PSB 2015

Workshop: Including the Public in Research Projects
The impact on informatics arising from emerging health research paradigms

Chairs: Ricard Gayle, Mark Minie and Erik Nilsson

Two accelerating trends in biomedical informatics are producing disruptive effects on research projects. The first is the massive accumulation of data. This is partly due to the digitization of medical records, as well as the increasing computational power of smartphones, medical apps and powerful handheld medical devices. In addition, the accompanying onslaught of personal medical data arising from the quantified self and the personalized medicine revolutions will add tremendously to the informatic load.

The second trend may provide a novel approach for solving the difficulties of the first. The formerly separate and distinct boundaries between patient, researcher, student, funder and entrepreneur are overlapping. In some cases they are totally disappearing. This allows collaborations and sharing of data to happen in unique ways. It permits the creation of new research and analytical approaches for informatics to attack human health problems.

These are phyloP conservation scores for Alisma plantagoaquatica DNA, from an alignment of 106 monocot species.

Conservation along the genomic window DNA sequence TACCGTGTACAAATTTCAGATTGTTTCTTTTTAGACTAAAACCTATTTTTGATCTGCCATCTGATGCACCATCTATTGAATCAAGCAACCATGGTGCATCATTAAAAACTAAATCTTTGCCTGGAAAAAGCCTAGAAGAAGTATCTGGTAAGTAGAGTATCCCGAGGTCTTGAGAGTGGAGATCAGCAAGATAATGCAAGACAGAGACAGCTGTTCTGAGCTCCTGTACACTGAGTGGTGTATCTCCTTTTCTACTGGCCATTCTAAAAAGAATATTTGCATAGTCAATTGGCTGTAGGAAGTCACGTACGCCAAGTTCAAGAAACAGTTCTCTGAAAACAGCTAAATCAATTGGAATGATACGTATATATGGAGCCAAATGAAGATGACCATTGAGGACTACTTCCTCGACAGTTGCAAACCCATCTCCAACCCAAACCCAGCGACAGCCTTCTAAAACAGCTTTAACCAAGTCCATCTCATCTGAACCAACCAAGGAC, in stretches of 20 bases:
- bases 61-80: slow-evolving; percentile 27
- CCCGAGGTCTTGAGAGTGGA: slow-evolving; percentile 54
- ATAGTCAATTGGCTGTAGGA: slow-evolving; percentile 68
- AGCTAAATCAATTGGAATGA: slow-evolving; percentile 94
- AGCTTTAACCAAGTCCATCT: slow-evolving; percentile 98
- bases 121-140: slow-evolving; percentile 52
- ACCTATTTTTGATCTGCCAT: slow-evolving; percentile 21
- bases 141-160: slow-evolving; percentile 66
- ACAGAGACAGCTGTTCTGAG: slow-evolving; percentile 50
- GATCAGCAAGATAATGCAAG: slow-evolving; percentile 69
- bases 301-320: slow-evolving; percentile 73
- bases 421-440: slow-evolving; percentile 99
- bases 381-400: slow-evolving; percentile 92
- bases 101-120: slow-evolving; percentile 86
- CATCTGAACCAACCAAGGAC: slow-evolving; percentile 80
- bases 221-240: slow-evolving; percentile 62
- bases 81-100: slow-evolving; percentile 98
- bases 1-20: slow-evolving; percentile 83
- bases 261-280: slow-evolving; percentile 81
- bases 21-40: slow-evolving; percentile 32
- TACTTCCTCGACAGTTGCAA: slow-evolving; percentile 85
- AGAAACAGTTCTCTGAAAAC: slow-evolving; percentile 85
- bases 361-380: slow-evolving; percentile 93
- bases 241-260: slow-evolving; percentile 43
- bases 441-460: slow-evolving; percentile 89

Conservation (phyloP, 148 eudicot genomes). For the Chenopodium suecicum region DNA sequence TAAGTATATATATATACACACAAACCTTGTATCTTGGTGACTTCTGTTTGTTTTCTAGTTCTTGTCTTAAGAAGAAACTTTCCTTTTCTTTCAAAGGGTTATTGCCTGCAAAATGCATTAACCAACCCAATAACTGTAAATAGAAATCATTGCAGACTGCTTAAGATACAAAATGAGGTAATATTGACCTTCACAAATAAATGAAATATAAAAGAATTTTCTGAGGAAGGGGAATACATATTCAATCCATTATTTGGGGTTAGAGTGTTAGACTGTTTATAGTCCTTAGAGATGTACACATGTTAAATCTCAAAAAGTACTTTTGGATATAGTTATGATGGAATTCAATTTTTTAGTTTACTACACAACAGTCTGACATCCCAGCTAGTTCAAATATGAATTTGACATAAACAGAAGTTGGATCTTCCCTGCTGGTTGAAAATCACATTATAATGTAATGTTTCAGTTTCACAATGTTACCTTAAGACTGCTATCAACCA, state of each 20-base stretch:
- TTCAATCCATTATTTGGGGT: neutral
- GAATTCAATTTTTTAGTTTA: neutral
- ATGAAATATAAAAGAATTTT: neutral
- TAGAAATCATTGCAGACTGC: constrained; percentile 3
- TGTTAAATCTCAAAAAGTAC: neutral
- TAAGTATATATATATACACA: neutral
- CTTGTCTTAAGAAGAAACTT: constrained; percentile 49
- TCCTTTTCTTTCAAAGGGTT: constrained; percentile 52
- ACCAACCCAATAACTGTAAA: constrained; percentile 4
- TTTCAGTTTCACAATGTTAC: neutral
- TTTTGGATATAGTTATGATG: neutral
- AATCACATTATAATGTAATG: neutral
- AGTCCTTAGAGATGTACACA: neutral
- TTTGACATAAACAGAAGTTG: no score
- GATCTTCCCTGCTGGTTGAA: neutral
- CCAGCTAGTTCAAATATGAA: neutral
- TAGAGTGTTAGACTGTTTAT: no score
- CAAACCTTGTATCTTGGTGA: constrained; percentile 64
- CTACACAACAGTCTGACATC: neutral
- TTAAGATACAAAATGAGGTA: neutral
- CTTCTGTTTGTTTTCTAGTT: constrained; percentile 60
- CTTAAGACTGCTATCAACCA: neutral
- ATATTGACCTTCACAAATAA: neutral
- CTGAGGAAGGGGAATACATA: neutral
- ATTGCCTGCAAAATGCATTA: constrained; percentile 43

This workshop will examine the ways more direct interactions with the public are creating opportunities for the examination of human health problems. Appropriate topics would include:

  • 'omic sequencing of personal samples in order to create or analyze databases needed to examine specific areas of health
  • Development of database architectures that permit rapid and open collaborations between researchers, students, patients or entrepreneurs
  • Use of mobile technologies to permit the creation or analysis of personalized health databases covering a wide variety of health conditions
  • Development of novel algorithms by using open, collaborative competitions between individuals or groups

    Contact: Richard Gayle
    Email: gayler at spreadingscience dot com

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